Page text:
Run a command that is shadowed by an alias

You can also prefix a back slash to disable the alias: \ls

Edit: Other ways of doing the same include:

Use "command": command ls as per Mikel.

Use the full path: /bin/ls as per uther.

Quote the command: "ls" or 'ls' as per Mikel comment.

You can remove the alias temporarily for that terminal session with unalias command_name.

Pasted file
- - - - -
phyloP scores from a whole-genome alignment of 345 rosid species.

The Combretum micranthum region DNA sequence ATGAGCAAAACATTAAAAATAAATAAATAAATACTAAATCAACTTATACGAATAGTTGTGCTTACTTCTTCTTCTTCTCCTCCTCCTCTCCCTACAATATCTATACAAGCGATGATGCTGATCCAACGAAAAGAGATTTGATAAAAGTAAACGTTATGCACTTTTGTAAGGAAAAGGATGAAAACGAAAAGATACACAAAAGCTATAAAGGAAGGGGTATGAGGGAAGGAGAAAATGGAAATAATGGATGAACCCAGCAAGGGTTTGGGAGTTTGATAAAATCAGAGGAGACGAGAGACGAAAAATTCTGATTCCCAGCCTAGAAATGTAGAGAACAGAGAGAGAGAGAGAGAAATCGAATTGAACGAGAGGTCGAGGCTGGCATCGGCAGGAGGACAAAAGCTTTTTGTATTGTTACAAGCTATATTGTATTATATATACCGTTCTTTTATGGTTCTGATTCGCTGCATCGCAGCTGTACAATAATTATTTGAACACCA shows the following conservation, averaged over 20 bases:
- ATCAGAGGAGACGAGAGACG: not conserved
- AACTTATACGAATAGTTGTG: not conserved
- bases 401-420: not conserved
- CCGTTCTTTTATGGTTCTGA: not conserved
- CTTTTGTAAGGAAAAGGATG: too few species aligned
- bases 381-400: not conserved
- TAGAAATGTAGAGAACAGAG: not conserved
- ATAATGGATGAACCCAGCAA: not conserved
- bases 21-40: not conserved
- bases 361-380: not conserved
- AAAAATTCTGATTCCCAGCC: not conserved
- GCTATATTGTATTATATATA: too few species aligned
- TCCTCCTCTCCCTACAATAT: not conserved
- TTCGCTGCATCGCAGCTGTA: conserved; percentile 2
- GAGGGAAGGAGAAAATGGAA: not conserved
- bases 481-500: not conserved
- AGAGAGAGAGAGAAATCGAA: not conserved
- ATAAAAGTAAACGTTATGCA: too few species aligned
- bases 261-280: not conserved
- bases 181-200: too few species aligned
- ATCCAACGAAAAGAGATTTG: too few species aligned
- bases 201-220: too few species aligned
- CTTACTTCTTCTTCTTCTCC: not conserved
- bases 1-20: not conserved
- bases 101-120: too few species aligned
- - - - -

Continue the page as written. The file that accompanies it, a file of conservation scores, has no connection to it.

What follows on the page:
That's what the command command is for.


command ls

This tells the shell to bypass aliases and functions.

This way is supported by bash, zsh, and ash/dash.

The alias is just a defined shortcut. In this example, the alias defined is the string ls, which executes ls --color=auto. If you don't want that behavior, you can call the binary ls using the absolute path.

So executing just /bin/ls will produce output without color because it is not the alias you defined.

You could also change the alias to something different, or add a new alias that executes just ls without the color parameters.